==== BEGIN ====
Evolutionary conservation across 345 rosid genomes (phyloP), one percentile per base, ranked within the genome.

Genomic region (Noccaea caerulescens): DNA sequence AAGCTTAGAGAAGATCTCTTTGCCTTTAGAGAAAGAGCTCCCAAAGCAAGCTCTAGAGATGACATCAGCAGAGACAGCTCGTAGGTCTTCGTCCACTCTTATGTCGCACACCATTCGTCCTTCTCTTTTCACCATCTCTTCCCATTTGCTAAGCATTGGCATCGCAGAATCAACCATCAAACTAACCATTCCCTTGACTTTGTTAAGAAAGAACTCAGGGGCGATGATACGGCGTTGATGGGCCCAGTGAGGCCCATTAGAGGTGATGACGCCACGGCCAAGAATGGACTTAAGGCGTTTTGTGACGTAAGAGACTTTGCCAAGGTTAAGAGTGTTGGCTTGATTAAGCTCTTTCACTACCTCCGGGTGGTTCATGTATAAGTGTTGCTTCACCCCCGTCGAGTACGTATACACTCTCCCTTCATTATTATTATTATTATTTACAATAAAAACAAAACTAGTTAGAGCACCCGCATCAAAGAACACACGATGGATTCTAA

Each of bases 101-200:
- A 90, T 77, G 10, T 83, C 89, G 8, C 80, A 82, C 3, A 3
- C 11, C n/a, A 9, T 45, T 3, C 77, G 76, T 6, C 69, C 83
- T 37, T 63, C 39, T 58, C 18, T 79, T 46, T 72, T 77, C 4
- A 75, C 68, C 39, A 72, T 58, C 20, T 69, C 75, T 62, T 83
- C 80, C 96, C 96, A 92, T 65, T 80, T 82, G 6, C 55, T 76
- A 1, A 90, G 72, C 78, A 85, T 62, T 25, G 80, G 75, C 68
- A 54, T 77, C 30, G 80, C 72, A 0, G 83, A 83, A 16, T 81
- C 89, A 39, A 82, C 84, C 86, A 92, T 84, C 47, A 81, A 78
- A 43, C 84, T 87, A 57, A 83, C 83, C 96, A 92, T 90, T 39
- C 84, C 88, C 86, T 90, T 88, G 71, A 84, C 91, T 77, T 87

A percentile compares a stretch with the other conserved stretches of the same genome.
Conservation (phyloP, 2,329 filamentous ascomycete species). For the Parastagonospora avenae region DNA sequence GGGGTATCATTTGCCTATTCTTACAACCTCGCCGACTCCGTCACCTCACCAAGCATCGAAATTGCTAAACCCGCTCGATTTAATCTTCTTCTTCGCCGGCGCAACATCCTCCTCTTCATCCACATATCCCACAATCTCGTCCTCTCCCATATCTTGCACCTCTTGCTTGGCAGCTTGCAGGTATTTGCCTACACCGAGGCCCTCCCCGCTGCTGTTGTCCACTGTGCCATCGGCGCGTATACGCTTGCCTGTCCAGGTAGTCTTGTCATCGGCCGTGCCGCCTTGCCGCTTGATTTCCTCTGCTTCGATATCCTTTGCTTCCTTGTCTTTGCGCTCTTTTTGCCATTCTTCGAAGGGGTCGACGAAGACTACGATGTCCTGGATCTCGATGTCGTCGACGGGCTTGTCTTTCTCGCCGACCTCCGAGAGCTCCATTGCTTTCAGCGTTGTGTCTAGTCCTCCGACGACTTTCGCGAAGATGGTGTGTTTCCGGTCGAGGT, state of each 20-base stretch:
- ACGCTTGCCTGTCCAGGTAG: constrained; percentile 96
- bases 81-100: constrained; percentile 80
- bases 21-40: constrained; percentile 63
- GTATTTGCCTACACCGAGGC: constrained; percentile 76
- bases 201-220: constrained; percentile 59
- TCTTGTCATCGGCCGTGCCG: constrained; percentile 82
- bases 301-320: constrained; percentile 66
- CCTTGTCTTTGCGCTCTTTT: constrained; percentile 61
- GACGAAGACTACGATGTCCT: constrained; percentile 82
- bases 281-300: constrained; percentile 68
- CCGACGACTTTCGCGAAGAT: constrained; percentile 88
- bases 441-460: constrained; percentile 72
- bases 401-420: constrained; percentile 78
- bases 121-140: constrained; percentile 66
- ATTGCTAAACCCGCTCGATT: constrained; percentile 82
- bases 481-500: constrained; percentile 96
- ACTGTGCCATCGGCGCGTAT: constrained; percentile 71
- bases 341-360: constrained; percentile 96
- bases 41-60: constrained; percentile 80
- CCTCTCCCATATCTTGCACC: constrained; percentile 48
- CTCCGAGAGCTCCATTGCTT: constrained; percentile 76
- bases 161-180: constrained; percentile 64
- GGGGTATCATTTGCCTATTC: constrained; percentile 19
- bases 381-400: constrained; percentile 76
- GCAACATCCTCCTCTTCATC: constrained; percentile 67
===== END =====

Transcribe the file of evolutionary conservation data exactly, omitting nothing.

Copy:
Evolutionary conservation across 345 rosid genomes (phyloP), one percentile per base, ranked within the genome.

Genomic region (Noccaea caerulescens): DNA sequence AAGCTTAGAGAAGATCTCTTTGCCTTTAGAGAAAGAGCTCCCAAAGCAAGCTCTAGAGATGACATCAGCAGAGACAGCTCGTAGGTCTTCGTCCACTCTTATGTCGCACACCATTCGTCCTTCTCTTTTCACCATCTCTTCCCATTTGCTAAGCATTGGCATCGCAGAATCAACCATCAAACTAACCATTCCCTTGACTTTGTTAAGAAAGAACTCAGGGGCGATGATACGGCGTTGATGGGCCCAGTGAGGCCCATTAGAGGTGATGACGCCACGGCCAAGAATGGACTTAAGGCGTTTTGTGACGTAAGAGACTTTGCCAAGGTTAAGAGTGTTGGCTTGATTAAGCTCTTTCACTACCTCCGGGTGGTTCATGTATAAGTGTTGCTTCACCCCCGTCGAGTACGTATACACTCTCCCTTCATTATTATTATTATTATTTACAATAAAAACAAAACTAGTTAGAGCACCCGCATCAAAGAACACACGATGGATTCTAA

Each of bases 101-200:
- A 90, T 77, G 10, T 83, C 89, G 8, C 80, A 82, C 3, A 3
- C 11, C n/a, A 9, T 45, T 3, C 77, G 76, T 6, C 69, C 83
- T 37, T 63, C 39, T 58, C 18, T 79, T 46, T 72, T 77, C 4
- A 75, C 68, C 39, A 72, T 58, C 20, T 69, C 75, T 62, T 83
- C 80, C 96, C 96, A 92, T 65, T 80, T 82, G 6, C 55, T 76
- A 1, A 90, G 72, C 78, A 85, T 62, T 25, G 80, G 75, C 68
- A 54, T 77, C 30, G 80, C 72, A 0, G 83, A 83, A 16, T 81
- C 89, A 39, A 82, C 84, C 86, A 92, T 84, C 47, A 81, A 78
- A 43, C 84, T 87, A 57, A 83, C 83, C 96, A 92, T 90, T 39
- C 84, C 88, C 86, T 90, T 88, G 71, A 84, C 91, T 77, T 87

A percentile compares a stretch with the other conserved stretches of the same genome.
Conservation (phyloP, 2,329 filamentous ascomycete species). For the Parastagonospora avenae region DNA sequence GGGGTATCATTTGCCTATTCTTACAACCTCGCCGACTCCGTCACCTCACCAAGCATCGAAATTGCTAAACCCGCTCGATTTAATCTTCTTCTTCGCCGGCGCAACATCCTCCTCTTCATCCACATATCCCACAATCTCGTCCTCTCCCATATCTTGCACCTCTTGCTTGGCAGCTTGCAGGTATTTGCCTACACCGAGGCCCTCCCCGCTGCTGTTGTCCACTGTGCCATCGGCGCGTATACGCTTGCCTGTCCAGGTAGTCTTGTCATCGGCCGTGCCGCCTTGCCGCTTGATTTCCTCTGCTTCGATATCCTTTGCTTCCTTGTCTTTGCGCTCTTTTTGCCATTCTTCGAAGGGGTCGACGAAGACTACGATGTCCTGGATCTCGATGTCGTCGACGGGCTTGTCTTTCTCGCCGACCTCCGAGAGCTCCATTGCTTTCAGCGTTGTGTCTAGTCCTCCGACGACTTTCGCGAAGATGGTGTGTTTCCGGTCGAGGT, state of each 20-base stretch:
- ACGCTTGCCTGTCCAGGTAG: constrained; percentile 96
- bases 81-100: constrained; percentile 80
- bases 21-40: constrained; percentile 63
- GTATTTGCCTACACCGAGGC: constrained; percentile 76
- bases 201-220: constrained; percentile 59
- TCTTGTCATCGGCCGTGCCG: constrained; percentile 82
- bases 301-320: constrained; percentile 66
- CCTTGTCTTTGCGCTCTTTT: constrained; percentile 61
- GACGAAGACTACGATGTCCT: constrained; percentile 82
- bases 281-300: constrained; percentile 68
- CCGACGACTTTCGCGAAGAT: constrained; percentile 88
- bases 441-460: constrained; percentile 72
- bases 401-420: constrained; percentile 78
- bases 121-140: constrained; percentile 66
- ATTGCTAAACCCGCTCGATT: constrained; percentile 82
- bases 481-500: constrained; percentile 96
- ACTGTGCCATCGGCGCGTAT: constrained; percentile 71
- bases 341-360: constrained; percentile 96
- bases 41-60: constrained; percentile 80
- CCTCTCCCATATCTTGCACC: constrained; percentile 48
- CTCCGAGAGCTCCATTGCTT: constrained; percentile 76
- bases 161-180: constrained; percentile 64
- GGGGTATCATTTGCCTATTC: constrained; percentile 19
- bases 381-400: constrained; percentile 76
- GCAACATCCTCCTCTTCATC: constrained; percentile 67